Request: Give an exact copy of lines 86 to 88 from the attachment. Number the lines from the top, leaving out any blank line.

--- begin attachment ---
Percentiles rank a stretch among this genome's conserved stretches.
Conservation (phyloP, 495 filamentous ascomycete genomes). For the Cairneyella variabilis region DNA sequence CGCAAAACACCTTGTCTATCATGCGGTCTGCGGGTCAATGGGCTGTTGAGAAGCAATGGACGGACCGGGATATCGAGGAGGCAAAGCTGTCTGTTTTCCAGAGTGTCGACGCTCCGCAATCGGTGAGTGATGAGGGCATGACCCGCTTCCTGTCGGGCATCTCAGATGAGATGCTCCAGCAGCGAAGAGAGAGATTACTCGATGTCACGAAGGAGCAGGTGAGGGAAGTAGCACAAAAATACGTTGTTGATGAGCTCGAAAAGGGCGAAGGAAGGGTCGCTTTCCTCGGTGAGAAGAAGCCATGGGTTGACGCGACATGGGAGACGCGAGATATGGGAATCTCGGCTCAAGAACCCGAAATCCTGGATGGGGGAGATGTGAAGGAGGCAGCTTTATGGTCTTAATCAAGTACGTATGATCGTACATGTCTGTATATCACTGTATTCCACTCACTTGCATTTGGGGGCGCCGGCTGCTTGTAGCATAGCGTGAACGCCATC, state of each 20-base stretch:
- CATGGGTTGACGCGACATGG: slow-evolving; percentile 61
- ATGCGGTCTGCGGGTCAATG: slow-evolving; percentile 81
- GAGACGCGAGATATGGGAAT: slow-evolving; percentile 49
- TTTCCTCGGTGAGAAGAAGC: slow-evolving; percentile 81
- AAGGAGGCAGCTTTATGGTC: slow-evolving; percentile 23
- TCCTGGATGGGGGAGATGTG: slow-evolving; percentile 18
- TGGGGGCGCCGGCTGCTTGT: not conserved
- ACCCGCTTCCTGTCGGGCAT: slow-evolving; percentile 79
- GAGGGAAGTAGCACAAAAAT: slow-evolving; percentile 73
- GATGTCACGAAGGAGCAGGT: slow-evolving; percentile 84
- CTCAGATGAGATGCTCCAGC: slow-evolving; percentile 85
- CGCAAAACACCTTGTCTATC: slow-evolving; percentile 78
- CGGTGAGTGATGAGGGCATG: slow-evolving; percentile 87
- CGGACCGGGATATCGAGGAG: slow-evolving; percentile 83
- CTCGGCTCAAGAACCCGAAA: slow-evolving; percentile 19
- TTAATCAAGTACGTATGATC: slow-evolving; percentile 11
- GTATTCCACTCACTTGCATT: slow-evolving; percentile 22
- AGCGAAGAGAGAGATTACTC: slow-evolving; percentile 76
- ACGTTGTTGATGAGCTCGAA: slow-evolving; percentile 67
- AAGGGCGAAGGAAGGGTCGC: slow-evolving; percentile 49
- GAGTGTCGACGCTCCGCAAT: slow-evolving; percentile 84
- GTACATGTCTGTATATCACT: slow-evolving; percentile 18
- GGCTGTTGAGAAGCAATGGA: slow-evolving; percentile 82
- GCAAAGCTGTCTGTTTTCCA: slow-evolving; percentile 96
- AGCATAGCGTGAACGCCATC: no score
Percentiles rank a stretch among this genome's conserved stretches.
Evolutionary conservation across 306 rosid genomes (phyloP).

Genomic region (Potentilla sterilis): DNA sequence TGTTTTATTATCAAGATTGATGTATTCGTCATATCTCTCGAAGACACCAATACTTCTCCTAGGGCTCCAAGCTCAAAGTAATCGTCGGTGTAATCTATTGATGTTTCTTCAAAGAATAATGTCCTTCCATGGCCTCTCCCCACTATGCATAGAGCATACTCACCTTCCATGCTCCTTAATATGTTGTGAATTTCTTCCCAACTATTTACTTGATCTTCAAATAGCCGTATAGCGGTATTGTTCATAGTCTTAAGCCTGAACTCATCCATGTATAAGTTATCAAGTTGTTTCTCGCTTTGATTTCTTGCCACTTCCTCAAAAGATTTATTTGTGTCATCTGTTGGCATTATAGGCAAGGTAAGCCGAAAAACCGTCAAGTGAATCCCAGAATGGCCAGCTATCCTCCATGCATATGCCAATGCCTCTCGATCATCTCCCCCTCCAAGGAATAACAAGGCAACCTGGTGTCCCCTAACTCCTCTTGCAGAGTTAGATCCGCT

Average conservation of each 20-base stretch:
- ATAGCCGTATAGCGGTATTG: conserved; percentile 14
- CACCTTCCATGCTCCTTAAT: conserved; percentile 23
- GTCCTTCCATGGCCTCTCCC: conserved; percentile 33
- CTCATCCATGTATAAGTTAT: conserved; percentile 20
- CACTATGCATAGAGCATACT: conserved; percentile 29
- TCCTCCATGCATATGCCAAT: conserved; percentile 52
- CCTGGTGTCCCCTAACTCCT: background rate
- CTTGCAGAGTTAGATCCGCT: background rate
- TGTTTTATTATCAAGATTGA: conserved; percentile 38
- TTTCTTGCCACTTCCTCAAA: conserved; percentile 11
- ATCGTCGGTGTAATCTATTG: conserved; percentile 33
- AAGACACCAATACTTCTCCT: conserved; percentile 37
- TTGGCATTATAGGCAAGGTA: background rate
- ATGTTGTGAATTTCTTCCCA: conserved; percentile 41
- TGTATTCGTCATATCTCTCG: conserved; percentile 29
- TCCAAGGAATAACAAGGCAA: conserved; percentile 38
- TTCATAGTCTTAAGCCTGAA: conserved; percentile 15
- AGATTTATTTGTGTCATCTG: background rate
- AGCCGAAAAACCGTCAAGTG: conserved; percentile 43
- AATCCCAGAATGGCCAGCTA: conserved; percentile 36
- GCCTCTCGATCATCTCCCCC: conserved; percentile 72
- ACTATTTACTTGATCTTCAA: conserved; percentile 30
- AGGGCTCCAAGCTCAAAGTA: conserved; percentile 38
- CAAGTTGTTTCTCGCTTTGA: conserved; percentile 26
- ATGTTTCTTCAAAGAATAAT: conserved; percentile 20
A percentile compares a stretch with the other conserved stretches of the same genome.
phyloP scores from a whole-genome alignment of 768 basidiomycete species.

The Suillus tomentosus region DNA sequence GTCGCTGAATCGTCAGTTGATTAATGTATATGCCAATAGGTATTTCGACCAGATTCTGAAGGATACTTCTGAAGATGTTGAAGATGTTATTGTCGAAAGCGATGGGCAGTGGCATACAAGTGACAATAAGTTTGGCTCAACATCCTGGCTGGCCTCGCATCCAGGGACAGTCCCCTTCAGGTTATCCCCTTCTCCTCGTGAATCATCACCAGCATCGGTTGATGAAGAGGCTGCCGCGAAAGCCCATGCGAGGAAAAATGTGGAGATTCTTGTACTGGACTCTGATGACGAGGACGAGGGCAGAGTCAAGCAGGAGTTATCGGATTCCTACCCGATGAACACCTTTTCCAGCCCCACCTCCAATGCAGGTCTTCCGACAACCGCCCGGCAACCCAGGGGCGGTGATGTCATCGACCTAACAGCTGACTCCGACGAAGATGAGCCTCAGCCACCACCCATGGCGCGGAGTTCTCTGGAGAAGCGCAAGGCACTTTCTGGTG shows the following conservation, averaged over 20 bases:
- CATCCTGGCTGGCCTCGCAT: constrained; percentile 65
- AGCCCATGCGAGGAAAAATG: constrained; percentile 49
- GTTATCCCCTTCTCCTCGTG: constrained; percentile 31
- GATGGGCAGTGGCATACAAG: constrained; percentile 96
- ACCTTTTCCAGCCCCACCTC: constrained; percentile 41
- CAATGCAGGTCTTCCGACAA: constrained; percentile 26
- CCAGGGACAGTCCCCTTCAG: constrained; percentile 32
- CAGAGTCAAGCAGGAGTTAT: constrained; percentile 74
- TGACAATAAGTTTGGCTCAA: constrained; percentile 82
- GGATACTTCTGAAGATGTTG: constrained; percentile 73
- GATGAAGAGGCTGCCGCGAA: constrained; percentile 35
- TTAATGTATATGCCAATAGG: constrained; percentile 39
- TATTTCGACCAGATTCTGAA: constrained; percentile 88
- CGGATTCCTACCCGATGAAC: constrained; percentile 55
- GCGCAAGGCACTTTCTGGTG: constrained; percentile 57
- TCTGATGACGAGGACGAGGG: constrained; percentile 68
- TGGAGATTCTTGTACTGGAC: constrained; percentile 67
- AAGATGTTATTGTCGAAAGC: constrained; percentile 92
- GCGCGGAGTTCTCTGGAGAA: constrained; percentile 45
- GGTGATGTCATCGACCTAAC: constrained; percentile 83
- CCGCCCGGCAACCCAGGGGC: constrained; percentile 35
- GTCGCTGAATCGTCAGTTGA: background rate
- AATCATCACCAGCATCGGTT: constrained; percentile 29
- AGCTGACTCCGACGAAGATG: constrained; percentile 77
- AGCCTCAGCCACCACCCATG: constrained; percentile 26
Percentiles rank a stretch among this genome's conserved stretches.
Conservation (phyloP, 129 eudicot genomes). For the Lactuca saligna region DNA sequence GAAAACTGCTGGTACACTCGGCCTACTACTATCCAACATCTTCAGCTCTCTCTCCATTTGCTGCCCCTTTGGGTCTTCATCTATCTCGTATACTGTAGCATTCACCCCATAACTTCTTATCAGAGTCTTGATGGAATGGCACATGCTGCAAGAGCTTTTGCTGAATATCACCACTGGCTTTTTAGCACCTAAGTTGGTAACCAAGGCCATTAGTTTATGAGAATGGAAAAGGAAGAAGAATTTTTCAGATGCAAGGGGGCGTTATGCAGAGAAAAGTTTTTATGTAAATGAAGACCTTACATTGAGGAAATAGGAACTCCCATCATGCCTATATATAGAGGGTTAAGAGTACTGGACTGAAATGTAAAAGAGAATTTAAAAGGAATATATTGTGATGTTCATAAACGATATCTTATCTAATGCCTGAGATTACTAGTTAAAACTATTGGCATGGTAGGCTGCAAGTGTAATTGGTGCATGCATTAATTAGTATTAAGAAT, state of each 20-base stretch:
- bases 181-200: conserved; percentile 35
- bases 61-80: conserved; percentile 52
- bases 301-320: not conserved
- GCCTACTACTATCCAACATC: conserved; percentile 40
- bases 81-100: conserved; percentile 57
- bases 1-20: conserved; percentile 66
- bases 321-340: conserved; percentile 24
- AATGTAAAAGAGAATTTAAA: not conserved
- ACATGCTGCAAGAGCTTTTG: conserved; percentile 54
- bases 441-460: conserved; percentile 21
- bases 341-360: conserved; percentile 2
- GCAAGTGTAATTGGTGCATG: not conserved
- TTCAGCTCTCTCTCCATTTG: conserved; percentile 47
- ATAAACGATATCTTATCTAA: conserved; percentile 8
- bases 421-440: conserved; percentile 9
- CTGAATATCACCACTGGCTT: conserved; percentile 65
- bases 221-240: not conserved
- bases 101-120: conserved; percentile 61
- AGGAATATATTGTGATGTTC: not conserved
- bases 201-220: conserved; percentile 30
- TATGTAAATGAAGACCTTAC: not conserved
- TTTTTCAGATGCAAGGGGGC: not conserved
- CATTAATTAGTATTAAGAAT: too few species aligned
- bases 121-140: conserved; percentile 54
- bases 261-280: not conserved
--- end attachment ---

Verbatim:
Conservation (phyloP, 129 eudicot genomes). For the Lactuca saligna region DNA sequence GAAAACTGCTGGTACACTCGGCCTACTACTATCCAACATCTTCAGCTCTCTCTCCATTTGCTGCCCCTTTGGGTCTTCATCTATCTCGTATACTGTAGCATTCACCCCATAACTTCTTATCAGAGTCTTGATGGAATGGCACATGCTGCAAGAGCTTTTGCTGAATATCACCACTGGCTTTTTAGCACCTAAGTTGGTAACCAAGGCCATTAGTTTATGAGAATGGAAAAGGAAGAAGAATTTTTCAGATGCAAGGGGGCGTTATGCAGAGAAAAGTTTTTATGTAAATGAAGACCTTACATTGAGGAAATAGGAACTCCCATCATGCCTATATATAGAGGGTTAAGAGTACTGGACTGAAATGTAAAAGAGAATTTAAAAGGAATATATTGTGATGTTCATAAACGATATCTTATCTAATGCCTGAGATTACTAGTTAAAACTATTGGCATGGTAGGCTGCAAGTGTAATTGGTGCATGCATTAATTAGTATTAAGAAT, state of each 20-base stretch:
- bases 181-200: conserved; percentile 35
- bases 61-80: conserved; percentile 52